The Baby’s heart rate was checked and she was doing well, so I got in the shower to try to get some heat and water on me before I got in the tub. The shower worked a little, John got in his suit and helped apply pressure when I contracted, but I asked them to go ahead and fill the birth tub so that I could get in.

The water felt really good. Being supported by the weight of the water helped. The pain was still there, but I could cope. I had to be reminded constantly to keep my face loose and the tones of my voice low at each contraction.

At some point after getting into the pool my water broke all in a rush, and I pushed for the first time. I did it instinctually, I didn’t even really register that I had done it until Margo asked me: Kathy, are you pushing? Yes. I guess I am.

They got me out of the pool so they could check me; I was at 9 centimeters. I was allowed to start pushing, following my body’s natural urges. I think this was around 5 in the morning. I asked how much more they were going to hurt, and whether I had gone through transition yet. I knew I could take more, but not much more at all, and I wanted to know what my limit would be.

I kept changing positions in the pool, and finally came to a squat, where I was bent over the edge of the pool, gripping Beth and Margo’s hands, getting a drink of water between each contraction. I pushed.

Around 6 or so, I was told I could reach down and feel the baby’s head. Indeed, just inside was the dear crown of my child. I pushed.

At some point Tracie, the midwife who was working with me, said that I had only two or three more to go. This did prove to be the case, unfortunately, she meant pushes and it turned out to be hours.

At around 6:30 Tracie said that if I wasn’t going to give birth in the next few minutes, that we would need to get out of the pool so she could help me. I asked what help entailed, and she said, she would be able to coach me better if we were on the bed.

At 6:45 or so I got out, already shaky, and we moved to the bed. And that’s when the pain changed.

I didn’t feel it in my back any more. I didn’t feel nauseated any more. I could feel Rebekah pressing at me, trying to do more than crown. She would crown for the next three hours.

I got on the bed and we began to push. I held my legs, and pushed. I held on to John and Beth, and pushed. I felt my mother and the nurse, Jennifer, hold my feet, and pushed.

Tracie began to run her fingers along my perineum at the break of each contraction, and it hurt deeply, I wanted to leave the pain. She was massaging me, applying a quart of olive oil over the next three hours, trying to help Rebekah slip out.

I pushed. I asked if I could get on my hands and knees, and we tried that, and I pushed. I couldn’t do it as strongly, so we pushed again from my back. I laid on my side, with my legs in full squat, and I pushed.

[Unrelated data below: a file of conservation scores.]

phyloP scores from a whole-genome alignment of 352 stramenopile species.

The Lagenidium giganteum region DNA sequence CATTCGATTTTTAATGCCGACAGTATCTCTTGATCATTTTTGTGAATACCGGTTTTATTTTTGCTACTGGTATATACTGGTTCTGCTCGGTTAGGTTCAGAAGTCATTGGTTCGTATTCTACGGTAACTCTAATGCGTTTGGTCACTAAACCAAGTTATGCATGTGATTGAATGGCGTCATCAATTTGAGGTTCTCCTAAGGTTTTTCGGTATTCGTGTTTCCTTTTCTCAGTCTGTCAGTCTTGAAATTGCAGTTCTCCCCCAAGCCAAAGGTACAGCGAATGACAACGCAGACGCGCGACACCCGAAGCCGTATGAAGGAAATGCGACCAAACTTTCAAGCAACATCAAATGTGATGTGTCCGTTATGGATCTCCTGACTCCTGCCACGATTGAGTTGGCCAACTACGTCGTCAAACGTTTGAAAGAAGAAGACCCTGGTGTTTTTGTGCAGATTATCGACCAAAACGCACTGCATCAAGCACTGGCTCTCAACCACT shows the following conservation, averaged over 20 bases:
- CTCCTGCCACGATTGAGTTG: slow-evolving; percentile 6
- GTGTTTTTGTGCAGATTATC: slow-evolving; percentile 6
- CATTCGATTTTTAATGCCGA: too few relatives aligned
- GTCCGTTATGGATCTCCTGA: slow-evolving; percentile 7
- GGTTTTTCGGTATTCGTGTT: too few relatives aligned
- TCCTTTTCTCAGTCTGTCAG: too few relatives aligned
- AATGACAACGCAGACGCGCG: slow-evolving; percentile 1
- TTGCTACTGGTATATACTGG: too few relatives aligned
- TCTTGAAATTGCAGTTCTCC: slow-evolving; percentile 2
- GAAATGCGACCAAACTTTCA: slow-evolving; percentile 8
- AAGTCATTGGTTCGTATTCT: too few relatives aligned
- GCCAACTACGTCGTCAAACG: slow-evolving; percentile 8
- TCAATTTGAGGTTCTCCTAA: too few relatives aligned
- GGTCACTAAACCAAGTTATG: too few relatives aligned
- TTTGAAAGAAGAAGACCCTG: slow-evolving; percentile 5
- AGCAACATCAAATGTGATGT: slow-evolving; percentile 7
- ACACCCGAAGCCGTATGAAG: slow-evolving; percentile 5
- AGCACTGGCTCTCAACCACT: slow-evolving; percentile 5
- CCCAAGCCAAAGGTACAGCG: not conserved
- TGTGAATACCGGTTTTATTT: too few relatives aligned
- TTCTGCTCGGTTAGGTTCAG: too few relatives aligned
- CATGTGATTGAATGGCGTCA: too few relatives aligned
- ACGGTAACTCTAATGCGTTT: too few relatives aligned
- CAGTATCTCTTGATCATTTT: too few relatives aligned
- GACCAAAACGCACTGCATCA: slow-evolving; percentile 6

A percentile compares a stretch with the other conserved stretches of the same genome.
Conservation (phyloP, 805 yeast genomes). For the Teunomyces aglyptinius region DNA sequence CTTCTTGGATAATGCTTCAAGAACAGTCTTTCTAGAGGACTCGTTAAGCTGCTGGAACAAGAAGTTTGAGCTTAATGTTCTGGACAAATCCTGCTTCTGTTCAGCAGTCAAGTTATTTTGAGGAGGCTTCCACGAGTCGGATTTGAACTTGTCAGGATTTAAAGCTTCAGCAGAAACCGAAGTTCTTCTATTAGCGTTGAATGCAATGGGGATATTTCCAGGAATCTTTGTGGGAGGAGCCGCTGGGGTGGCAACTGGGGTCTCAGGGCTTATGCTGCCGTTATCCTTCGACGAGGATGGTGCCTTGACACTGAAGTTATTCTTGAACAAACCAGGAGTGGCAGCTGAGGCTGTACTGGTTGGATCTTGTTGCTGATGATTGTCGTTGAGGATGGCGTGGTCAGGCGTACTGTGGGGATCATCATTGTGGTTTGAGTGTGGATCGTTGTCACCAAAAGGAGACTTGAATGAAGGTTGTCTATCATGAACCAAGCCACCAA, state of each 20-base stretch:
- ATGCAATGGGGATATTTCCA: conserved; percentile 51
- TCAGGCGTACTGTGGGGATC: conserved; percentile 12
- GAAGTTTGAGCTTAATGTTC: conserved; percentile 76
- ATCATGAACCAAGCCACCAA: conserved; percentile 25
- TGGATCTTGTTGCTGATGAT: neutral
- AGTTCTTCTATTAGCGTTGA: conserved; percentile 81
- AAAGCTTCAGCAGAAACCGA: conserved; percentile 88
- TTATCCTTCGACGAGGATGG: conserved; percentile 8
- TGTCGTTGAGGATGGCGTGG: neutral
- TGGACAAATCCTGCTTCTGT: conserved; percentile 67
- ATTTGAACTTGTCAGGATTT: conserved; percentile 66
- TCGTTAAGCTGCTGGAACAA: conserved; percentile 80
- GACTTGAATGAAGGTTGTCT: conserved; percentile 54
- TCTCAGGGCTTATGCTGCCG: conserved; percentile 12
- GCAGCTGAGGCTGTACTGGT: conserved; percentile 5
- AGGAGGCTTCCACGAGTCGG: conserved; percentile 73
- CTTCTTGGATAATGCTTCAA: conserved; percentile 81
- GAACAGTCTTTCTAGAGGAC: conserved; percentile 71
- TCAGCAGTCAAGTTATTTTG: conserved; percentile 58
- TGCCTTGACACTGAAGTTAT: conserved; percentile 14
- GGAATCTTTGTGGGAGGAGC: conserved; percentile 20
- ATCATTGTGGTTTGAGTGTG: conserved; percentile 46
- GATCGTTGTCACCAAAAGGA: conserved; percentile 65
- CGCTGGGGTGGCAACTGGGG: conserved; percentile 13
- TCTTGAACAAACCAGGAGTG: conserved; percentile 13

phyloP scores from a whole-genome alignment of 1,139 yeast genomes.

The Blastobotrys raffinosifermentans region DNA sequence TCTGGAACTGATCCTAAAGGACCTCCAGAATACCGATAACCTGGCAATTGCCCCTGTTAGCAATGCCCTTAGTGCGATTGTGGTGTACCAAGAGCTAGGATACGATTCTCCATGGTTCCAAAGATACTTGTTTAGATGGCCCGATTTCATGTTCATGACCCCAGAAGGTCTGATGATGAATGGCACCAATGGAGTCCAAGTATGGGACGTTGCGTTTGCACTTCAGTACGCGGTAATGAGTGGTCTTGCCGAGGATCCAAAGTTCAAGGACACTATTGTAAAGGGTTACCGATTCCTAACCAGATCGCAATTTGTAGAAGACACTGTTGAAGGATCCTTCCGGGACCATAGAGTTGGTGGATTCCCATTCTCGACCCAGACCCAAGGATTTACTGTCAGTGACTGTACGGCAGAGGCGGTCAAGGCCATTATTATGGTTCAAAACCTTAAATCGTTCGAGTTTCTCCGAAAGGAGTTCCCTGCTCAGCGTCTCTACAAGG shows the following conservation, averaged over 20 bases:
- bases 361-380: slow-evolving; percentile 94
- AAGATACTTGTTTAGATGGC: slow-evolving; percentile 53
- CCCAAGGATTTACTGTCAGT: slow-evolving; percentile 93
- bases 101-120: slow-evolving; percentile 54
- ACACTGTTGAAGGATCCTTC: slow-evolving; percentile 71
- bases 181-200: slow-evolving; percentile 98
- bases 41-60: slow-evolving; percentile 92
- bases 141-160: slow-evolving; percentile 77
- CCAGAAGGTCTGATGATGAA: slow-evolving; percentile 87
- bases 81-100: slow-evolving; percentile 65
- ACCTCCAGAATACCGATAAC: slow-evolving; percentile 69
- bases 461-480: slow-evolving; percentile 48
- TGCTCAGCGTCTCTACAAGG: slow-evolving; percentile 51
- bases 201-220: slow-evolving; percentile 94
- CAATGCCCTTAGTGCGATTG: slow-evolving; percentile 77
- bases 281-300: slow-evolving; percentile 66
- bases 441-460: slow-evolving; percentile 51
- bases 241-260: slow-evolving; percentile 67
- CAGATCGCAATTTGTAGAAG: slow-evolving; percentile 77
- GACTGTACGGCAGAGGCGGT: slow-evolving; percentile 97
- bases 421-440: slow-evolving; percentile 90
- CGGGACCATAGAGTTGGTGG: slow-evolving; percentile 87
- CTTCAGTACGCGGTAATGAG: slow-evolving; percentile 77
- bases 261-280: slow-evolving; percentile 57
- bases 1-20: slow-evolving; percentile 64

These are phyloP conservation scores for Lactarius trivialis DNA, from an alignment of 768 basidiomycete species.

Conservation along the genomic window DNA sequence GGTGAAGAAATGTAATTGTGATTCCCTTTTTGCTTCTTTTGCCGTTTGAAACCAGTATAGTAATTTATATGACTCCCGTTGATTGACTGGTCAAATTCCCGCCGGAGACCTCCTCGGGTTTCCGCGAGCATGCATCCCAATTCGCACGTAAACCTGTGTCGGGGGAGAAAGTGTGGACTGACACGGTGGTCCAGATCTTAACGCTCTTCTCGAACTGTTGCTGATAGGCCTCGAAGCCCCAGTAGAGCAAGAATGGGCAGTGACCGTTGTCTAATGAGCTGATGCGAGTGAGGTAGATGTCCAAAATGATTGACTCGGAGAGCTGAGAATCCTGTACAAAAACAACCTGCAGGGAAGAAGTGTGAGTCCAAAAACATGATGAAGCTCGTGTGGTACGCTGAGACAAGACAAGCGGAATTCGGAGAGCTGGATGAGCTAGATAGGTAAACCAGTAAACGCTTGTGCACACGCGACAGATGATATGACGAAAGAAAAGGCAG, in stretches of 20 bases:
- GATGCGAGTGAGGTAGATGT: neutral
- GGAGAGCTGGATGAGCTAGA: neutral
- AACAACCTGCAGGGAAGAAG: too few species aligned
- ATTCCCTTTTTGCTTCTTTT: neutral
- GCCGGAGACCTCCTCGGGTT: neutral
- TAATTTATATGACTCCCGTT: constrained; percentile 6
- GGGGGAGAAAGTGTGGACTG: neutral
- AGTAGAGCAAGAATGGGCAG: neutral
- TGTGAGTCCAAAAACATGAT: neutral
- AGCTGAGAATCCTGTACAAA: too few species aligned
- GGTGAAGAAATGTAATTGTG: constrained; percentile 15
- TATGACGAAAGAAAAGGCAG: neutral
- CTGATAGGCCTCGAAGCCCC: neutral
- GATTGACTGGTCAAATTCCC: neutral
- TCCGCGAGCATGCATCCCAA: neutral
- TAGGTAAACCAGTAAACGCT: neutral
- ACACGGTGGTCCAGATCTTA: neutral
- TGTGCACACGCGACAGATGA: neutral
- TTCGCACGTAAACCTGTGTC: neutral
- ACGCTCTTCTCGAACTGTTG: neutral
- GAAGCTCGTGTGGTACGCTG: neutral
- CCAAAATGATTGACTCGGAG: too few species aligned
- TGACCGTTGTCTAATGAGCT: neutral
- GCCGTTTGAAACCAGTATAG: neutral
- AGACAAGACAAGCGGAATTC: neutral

I could only get three real pushes in with each contraction. At each contraction, Rebekah moved the tiniest amount. But it was not enough.

I had a hard time catching my breath. I was so very hot. (I learned later that everyone else was very cold, the room was cold, I was just doing so much work.) I got a drink of water after each contraction. I realized, at some point, that no one had said for a very long time that I needed to loosen my face or speak in low tones. Beth actually told me: say it, just say it. I couldn’t even get in a curse word in the midst of the pain.

I kept myself from biting John but I realized the next day that I had bitten my lips to smithereens.

Mom prayed that I would use my strength to complete this task that I had begun.

I was tired. I was in pain. I was working. I was still working so hard and I knew that she was so very close.

They kept monitoring Rebekah’s heart rate and she continued to be good, even though she had been in the crowning position for such a long time.

Tracie said that if I didn’t push her out on my own in the next two to three contractions, she would have to preform an episiotomy. She said that she hadn’t done one before.

I went through one contraction. So close. So very close. Not there yet.

I breathed deep. I waited. I felt the contraction come on, and took a deep breath and pushed. I breathed and pushed again.

They said I was almost there. I took one more breath before the contraction ended, and pushed for all I had for the final time.

Rebekah came. Oh, praise the Lord, once she came, she came all at once. They rubbed her body and placed her on me. She was perfect. It was 9:43 in the morning on Monday, July 6, her due date.

Mom cut the cord after it stopped beating and I don’t even really remember the placenta coming out.

I could barely move. They pulled the sheets under me to the head of the bed so that I could sit up. I was so very tired.

I held our new daughter. She is so very strong.

I was in pain the next day over my entire body. My throat felt like it had been strangled. I was sore from my shoulders, head, hips, thighs, and down to the arches of my feet.

It was all worth it. It was worth it to labor while fully present, even with all of the pain. It was worth it to have to go through three hours of her crowning to be able to not be cut. It was wonderful that I was in a place where I felt supported, surrounded by folks that were focused on me and my ability to be able to do this work, this labor, on my own, following my natural instincts.

Four days later I’m still sore. I’m still tired. But I have the most amazing gift in my daughter, resting in my arms. I am sure that we will have many more adventures together.